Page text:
…will a wall stop opiods? Two high-profile legal cases suggest no.
*average fatal dosage size of fentanyl
The [Sackler case is]… a reminder than an opioid epidemic that is largely responsible for lowering life expectancy in the United States for the first time since 1980 began quite legally, with a drug manufactured not by a Mexican cartel but by an American pharmaceutical company.
illicit fentanyl, which is now at the leading edge of overdose deaths in the United States, has a much more complicated provenance. According to the D.E.A., most of it is made in clandestine laboratories in China. Though some is then smuggled in across the southwest border, much of it is mailed or shipped … … Asked how they typically smuggled drugs into the United States, [sworn testimony by former high-ranking associates] of Mr. Loera explained that Mexican drug traffickers rely mainly on vehicles driven through official border checkpoints, transported them by sea, smuggling drugs in fishing boats or dispatching them in submersibles … “I meet police chiefs who have the right hearts and the right brains. They come in and say, ‘I need to address childhood trauma and other root causes if I want to address drugs and crime.’ They have a long view, and that’s what we need. We should be making a more resilient society—treating the pathos that the drugs are a response to. After twenty years of doing drugs research, I still believe that’s possible.”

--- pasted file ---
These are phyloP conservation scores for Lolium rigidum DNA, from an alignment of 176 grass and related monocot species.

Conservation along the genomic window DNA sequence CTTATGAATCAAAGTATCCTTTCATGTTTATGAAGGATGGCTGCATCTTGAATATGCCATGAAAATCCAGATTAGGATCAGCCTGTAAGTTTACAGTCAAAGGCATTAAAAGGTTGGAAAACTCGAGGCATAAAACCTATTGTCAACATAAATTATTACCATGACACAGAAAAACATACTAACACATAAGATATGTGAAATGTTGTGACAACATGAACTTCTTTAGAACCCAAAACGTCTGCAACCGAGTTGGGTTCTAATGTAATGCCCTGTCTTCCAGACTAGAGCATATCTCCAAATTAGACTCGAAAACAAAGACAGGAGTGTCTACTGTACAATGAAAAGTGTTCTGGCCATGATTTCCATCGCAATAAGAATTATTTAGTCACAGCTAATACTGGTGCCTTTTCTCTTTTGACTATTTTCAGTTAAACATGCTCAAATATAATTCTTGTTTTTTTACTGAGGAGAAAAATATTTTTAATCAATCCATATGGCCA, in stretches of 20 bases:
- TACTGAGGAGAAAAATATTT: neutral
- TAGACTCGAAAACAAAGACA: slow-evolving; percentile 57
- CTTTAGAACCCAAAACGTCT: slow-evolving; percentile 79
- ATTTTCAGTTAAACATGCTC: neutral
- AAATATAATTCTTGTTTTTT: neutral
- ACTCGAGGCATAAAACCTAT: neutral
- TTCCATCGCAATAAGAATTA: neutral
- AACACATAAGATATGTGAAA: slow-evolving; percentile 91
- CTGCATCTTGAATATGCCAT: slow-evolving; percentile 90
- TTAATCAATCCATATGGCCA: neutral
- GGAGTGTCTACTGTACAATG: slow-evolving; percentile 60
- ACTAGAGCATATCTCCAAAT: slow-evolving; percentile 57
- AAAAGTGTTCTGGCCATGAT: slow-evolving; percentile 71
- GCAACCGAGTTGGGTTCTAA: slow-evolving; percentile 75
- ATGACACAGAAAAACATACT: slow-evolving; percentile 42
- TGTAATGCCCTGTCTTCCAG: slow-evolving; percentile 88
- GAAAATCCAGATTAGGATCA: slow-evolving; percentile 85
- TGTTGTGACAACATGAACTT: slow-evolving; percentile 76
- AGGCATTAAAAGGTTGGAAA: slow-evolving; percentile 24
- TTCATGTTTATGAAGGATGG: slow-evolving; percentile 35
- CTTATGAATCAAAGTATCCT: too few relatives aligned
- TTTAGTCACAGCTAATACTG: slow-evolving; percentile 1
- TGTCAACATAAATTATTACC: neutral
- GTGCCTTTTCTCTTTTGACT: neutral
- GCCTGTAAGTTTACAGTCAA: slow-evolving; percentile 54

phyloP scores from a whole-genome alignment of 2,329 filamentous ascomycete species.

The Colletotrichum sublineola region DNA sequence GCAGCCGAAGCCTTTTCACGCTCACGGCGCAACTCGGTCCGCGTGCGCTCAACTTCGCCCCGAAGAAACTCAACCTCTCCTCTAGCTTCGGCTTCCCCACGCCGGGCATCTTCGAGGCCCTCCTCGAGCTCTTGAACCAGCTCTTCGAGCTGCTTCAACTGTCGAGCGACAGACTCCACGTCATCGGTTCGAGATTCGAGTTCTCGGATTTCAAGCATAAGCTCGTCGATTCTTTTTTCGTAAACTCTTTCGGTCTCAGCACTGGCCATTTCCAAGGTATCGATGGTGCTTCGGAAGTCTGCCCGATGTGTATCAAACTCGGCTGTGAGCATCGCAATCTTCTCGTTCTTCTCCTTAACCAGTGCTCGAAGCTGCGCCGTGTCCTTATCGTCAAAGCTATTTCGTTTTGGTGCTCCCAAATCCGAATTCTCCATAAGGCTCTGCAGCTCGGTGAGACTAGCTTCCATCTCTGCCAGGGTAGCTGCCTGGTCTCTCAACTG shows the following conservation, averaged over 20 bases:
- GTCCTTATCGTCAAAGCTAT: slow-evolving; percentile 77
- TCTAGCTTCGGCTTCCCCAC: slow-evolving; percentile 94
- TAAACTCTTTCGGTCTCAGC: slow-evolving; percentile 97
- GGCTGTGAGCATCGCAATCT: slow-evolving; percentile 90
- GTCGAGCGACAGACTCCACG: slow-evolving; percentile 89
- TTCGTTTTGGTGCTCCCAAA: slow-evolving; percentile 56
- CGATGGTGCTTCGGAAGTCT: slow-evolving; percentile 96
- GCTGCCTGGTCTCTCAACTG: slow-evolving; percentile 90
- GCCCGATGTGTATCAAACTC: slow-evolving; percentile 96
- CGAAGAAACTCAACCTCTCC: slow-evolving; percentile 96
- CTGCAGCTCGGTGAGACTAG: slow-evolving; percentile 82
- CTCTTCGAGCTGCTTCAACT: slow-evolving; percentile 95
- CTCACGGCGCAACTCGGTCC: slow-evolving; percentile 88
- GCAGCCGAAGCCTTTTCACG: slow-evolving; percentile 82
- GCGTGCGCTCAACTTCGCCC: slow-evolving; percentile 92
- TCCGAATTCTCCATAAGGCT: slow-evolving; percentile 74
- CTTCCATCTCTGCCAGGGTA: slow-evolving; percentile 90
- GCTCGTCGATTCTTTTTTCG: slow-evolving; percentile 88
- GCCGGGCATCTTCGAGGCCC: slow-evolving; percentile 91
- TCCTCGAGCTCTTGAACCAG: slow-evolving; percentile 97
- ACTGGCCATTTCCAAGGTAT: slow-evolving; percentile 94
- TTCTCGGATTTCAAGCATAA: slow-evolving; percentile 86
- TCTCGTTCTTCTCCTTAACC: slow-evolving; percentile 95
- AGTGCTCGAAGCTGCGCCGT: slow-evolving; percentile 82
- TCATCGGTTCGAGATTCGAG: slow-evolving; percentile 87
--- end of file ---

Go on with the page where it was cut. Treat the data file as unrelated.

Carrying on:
Original Article (The New Yorker):
…Says That… [a] Wall Will Stop Opioids—Two High-Profile Legal Cases Suggest That[‘s] Wrong
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